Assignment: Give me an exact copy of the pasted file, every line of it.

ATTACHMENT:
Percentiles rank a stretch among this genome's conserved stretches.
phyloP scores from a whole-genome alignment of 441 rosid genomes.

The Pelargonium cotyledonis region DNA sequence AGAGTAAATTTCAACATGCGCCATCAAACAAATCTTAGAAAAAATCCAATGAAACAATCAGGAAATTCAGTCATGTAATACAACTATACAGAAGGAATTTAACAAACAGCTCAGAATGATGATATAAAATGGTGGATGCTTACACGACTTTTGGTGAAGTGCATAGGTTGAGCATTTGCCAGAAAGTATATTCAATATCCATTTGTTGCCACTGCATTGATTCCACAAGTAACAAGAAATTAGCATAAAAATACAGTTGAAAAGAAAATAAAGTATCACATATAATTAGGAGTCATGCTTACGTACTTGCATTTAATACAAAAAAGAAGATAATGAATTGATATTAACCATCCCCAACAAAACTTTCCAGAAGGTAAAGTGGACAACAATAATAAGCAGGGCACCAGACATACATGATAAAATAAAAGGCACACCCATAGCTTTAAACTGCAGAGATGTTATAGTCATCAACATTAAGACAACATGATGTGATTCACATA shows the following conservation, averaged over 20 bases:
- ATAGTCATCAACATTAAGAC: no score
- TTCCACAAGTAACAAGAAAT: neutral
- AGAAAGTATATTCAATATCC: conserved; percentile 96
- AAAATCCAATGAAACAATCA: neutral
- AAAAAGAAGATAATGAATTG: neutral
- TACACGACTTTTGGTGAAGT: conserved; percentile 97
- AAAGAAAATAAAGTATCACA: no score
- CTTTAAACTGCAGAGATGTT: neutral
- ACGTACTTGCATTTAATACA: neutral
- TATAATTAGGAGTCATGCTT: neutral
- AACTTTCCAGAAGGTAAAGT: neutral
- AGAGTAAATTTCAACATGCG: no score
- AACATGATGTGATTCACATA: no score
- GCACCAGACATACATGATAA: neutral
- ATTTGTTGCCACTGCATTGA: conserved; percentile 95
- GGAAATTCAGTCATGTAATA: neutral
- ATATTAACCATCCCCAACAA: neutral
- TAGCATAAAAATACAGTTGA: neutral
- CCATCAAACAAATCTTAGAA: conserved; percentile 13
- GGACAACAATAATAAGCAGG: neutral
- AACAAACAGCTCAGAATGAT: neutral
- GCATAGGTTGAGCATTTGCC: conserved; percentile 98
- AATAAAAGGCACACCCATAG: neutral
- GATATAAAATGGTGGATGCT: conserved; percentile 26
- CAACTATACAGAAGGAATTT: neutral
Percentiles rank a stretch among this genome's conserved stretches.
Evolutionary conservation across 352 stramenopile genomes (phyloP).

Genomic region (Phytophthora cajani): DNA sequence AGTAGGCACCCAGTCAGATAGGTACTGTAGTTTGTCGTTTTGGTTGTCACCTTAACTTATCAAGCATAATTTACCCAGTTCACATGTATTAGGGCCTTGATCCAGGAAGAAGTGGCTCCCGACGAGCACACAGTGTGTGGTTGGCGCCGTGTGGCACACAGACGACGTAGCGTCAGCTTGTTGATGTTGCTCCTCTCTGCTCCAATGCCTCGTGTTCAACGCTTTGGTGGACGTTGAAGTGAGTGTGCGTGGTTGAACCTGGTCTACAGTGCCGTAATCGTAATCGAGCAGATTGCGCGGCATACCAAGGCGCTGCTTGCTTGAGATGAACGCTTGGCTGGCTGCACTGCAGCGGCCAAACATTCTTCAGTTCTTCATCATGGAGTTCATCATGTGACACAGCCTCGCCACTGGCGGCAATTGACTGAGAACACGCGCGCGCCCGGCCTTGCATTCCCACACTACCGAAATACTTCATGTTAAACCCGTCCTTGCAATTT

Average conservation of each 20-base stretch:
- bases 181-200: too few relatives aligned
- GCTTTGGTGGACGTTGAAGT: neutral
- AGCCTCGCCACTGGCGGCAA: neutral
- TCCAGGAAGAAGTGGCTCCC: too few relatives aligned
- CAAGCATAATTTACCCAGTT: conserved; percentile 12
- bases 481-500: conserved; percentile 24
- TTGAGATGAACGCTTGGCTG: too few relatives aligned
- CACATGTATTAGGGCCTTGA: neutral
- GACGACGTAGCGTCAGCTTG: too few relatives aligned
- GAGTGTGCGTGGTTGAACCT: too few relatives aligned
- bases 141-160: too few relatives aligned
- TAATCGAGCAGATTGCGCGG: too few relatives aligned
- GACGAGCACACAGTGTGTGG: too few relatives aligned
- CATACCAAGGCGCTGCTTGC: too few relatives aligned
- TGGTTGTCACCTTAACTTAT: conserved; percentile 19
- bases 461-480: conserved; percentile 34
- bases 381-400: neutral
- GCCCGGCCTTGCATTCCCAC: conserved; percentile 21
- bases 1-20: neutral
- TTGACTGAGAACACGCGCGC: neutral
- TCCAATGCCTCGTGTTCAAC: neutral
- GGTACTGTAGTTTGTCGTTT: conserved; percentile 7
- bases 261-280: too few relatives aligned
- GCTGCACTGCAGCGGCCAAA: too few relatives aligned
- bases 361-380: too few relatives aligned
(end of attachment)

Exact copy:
Percentiles rank a stretch among this genome's conserved stretches.
phyloP scores from a whole-genome alignment of 441 rosid genomes.

The Pelargonium cotyledonis region DNA sequence AGAGTAAATTTCAACATGCGCCATCAAACAAATCTTAGAAAAAATCCAATGAAACAATCAGGAAATTCAGTCATGTAATACAACTATACAGAAGGAATTTAACAAACAGCTCAGAATGATGATATAAAATGGTGGATGCTTACACGACTTTTGGTGAAGTGCATAGGTTGAGCATTTGCCAGAAAGTATATTCAATATCCATTTGTTGCCACTGCATTGATTCCACAAGTAACAAGAAATTAGCATAAAAATACAGTTGAAAAGAAAATAAAGTATCACATATAATTAGGAGTCATGCTTACGTACTTGCATTTAATACAAAAAAGAAGATAATGAATTGATATTAACCATCCCCAACAAAACTTTCCAGAAGGTAAAGTGGACAACAATAATAAGCAGGGCACCAGACATACATGATAAAATAAAAGGCACACCCATAGCTTTAAACTGCAGAGATGTTATAGTCATCAACATTAAGACAACATGATGTGATTCACATA shows the following conservation, averaged over 20 bases:
- ATAGTCATCAACATTAAGAC: no score
- TTCCACAAGTAACAAGAAAT: neutral
- AGAAAGTATATTCAATATCC: conserved; percentile 96
- AAAATCCAATGAAACAATCA: neutral
- AAAAAGAAGATAATGAATTG: neutral
- TACACGACTTTTGGTGAAGT: conserved; percentile 97
- AAAGAAAATAAAGTATCACA: no score
- CTTTAAACTGCAGAGATGTT: neutral
- ACGTACTTGCATTTAATACA: neutral
- TATAATTAGGAGTCATGCTT: neutral
- AACTTTCCAGAAGGTAAAGT: neutral
- AGAGTAAATTTCAACATGCG: no score
- AACATGATGTGATTCACATA: no score
- GCACCAGACATACATGATAA: neutral
- ATTTGTTGCCACTGCATTGA: conserved; percentile 95
- GGAAATTCAGTCATGTAATA: neutral
- ATATTAACCATCCCCAACAA: neutral
- TAGCATAAAAATACAGTTGA: neutral
- CCATCAAACAAATCTTAGAA: conserved; percentile 13
- GGACAACAATAATAAGCAGG: neutral
- AACAAACAGCTCAGAATGAT: neutral
- GCATAGGTTGAGCATTTGCC: conserved; percentile 98
- AATAAAAGGCACACCCATAG: neutral
- GATATAAAATGGTGGATGCT: conserved; percentile 26
- CAACTATACAGAAGGAATTT: neutral
Percentiles rank a stretch among this genome's conserved stretches.
Evolutionary conservation across 352 stramenopile genomes (phyloP).

Genomic region (Phytophthora cajani): DNA sequence AGTAGGCACCCAGTCAGATAGGTACTGTAGTTTGTCGTTTTGGTTGTCACCTTAACTTATCAAGCATAATTTACCCAGTTCACATGTATTAGGGCCTTGATCCAGGAAGAAGTGGCTCCCGACGAGCACACAGTGTGTGGTTGGCGCCGTGTGGCACACAGACGACGTAGCGTCAGCTTGTTGATGTTGCTCCTCTCTGCTCCAATGCCTCGTGTTCAACGCTTTGGTGGACGTTGAAGTGAGTGTGCGTGGTTGAACCTGGTCTACAGTGCCGTAATCGTAATCGAGCAGATTGCGCGGCATACCAAGGCGCTGCTTGCTTGAGATGAACGCTTGGCTGGCTGCACTGCAGCGGCCAAACATTCTTCAGTTCTTCATCATGGAGTTCATCATGTGACACAGCCTCGCCACTGGCGGCAATTGACTGAGAACACGCGCGCGCCCGGCCTTGCATTCCCACACTACCGAAATACTTCATGTTAAACCCGTCCTTGCAATTT

Average conservation of each 20-base stretch:
- bases 181-200: too few relatives aligned
- GCTTTGGTGGACGTTGAAGT: neutral
- AGCCTCGCCACTGGCGGCAA: neutral
- TCCAGGAAGAAGTGGCTCCC: too few relatives aligned
- CAAGCATAATTTACCCAGTT: conserved; percentile 12
- bases 481-500: conserved; percentile 24
- TTGAGATGAACGCTTGGCTG: too few relatives aligned
- CACATGTATTAGGGCCTTGA: neutral
- GACGACGTAGCGTCAGCTTG: too few relatives aligned
- GAGTGTGCGTGGTTGAACCT: too few relatives aligned
- bases 141-160: too few relatives aligned
- TAATCGAGCAGATTGCGCGG: too few relatives aligned
- GACGAGCACACAGTGTGTGG: too few relatives aligned
- CATACCAAGGCGCTGCTTGC: too few relatives aligned
- TGGTTGTCACCTTAACTTAT: conserved; percentile 19
- bases 461-480: conserved; percentile 34
- bases 381-400: neutral
- GCCCGGCCTTGCATTCCCAC: conserved; percentile 21
- bases 1-20: neutral
- TTGACTGAGAACACGCGCGC: neutral
- TCCAATGCCTCGTGTTCAAC: neutral
- GGTACTGTAGTTTGTCGTTT: conserved; percentile 7
- bases 261-280: too few relatives aligned
- GCTGCACTGCAGCGGCCAAA: too few relatives aligned
- bases 361-380: too few relatives aligned